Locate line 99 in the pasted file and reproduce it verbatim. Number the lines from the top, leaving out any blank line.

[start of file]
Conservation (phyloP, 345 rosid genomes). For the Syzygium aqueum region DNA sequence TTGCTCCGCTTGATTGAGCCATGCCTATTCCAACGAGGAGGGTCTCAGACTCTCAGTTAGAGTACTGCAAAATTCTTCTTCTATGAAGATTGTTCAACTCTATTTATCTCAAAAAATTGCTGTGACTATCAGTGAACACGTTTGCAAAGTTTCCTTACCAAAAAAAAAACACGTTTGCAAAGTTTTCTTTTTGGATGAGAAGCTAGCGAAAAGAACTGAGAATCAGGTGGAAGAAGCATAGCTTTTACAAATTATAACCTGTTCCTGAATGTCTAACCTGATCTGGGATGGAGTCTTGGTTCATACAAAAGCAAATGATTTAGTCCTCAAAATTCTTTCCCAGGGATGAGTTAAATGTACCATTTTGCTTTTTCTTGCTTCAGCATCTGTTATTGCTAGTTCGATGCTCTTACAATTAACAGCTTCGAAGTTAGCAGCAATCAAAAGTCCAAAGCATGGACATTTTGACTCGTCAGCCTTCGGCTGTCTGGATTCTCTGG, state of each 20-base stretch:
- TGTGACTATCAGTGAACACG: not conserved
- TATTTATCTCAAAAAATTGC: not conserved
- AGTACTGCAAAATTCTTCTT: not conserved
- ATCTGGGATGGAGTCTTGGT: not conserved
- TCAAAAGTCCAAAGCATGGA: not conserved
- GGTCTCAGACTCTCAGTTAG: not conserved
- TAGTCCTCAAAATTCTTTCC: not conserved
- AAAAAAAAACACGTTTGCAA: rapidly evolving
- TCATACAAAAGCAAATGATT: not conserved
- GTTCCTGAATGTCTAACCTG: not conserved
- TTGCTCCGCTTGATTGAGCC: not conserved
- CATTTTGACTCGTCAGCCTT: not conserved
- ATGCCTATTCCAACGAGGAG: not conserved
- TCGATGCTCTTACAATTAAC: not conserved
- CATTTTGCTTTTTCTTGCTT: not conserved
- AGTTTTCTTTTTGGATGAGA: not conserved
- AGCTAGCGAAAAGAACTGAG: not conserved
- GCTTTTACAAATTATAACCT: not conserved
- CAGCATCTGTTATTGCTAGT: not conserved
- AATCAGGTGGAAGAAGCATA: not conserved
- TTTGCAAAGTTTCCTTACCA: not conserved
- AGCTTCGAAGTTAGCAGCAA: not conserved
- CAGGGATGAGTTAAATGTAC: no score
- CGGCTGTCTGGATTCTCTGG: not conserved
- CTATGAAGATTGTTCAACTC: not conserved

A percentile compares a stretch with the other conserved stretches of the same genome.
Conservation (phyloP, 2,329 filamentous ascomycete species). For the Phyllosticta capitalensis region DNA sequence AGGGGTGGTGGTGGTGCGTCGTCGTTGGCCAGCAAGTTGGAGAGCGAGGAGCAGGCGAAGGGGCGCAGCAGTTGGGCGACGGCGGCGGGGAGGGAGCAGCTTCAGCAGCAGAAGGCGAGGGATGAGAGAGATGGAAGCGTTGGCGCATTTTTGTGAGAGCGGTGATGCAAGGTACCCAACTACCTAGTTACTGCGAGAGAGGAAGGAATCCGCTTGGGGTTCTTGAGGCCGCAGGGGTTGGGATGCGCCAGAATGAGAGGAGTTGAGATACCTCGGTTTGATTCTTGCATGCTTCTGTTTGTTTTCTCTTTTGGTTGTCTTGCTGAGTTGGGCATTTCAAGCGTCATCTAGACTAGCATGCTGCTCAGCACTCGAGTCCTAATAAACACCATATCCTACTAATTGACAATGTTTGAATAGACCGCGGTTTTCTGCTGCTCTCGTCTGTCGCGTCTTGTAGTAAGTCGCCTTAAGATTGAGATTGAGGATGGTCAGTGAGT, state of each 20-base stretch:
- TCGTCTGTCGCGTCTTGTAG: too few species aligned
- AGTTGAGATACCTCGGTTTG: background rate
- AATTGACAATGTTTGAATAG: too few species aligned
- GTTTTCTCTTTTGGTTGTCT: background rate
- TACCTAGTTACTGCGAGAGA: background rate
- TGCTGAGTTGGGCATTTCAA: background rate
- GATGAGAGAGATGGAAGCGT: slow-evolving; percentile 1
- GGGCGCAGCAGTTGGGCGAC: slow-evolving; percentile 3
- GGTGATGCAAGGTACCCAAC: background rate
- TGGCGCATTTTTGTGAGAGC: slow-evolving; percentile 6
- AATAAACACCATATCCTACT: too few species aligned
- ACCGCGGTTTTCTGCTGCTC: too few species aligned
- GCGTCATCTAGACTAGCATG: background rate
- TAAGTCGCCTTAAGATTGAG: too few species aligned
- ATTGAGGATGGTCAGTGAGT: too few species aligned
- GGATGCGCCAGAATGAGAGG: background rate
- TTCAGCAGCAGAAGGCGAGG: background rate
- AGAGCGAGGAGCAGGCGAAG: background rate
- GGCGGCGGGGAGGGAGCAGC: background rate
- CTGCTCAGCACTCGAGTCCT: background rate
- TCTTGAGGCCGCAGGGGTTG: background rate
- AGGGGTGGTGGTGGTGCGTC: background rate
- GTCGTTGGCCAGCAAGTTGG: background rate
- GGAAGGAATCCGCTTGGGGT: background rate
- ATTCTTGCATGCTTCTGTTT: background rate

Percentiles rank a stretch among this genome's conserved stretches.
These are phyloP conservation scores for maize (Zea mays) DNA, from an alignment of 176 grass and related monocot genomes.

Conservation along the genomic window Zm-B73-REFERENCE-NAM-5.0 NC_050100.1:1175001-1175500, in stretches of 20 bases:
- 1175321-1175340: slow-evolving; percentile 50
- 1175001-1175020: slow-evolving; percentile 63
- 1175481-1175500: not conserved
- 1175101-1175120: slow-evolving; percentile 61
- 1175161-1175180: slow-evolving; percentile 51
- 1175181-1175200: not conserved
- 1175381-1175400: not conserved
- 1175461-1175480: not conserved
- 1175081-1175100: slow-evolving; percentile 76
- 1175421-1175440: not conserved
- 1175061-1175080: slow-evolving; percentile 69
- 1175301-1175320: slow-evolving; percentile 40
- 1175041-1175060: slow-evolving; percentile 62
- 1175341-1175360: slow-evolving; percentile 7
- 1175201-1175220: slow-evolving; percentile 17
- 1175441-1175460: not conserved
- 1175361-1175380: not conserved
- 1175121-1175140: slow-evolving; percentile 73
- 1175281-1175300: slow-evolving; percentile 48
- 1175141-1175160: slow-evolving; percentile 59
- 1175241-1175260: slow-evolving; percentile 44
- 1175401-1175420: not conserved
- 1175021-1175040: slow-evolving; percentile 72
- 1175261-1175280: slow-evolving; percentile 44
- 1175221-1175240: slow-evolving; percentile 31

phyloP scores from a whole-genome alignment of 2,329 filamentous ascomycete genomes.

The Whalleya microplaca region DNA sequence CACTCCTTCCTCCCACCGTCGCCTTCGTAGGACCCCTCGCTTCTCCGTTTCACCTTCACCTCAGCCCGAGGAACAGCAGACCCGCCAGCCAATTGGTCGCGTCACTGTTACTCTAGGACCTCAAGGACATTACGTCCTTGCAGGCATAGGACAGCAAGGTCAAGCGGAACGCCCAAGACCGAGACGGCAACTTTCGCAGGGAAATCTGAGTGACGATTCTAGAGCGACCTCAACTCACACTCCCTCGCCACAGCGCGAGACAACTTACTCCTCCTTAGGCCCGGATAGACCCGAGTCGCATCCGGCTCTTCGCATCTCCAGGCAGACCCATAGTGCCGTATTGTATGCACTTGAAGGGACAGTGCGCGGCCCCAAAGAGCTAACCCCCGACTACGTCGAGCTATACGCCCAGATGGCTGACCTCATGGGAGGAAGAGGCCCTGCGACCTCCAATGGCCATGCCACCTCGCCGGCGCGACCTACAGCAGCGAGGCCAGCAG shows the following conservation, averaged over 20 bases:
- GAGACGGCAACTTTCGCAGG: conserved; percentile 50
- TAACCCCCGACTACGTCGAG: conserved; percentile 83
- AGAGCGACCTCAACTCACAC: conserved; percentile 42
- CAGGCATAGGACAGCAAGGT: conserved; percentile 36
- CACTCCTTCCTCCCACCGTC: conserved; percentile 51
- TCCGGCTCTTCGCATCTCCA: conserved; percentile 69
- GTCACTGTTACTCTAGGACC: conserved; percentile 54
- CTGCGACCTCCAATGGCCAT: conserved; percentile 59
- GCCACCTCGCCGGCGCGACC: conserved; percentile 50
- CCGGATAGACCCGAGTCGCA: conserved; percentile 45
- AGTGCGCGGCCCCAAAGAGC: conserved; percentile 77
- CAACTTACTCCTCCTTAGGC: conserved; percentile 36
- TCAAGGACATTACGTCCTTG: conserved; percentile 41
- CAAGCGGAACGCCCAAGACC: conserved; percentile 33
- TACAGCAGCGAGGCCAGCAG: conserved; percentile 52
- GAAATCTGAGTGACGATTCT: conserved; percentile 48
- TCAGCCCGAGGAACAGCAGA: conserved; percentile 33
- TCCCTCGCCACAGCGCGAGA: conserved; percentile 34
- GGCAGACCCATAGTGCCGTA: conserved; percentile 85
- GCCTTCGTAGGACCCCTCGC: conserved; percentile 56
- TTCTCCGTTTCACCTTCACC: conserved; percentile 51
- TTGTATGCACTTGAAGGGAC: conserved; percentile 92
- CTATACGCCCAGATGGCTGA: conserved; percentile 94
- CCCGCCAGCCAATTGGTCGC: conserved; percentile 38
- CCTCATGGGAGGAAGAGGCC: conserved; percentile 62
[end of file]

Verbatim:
- GAAATCTGAGTGACGATTCT: conserved; percentile 48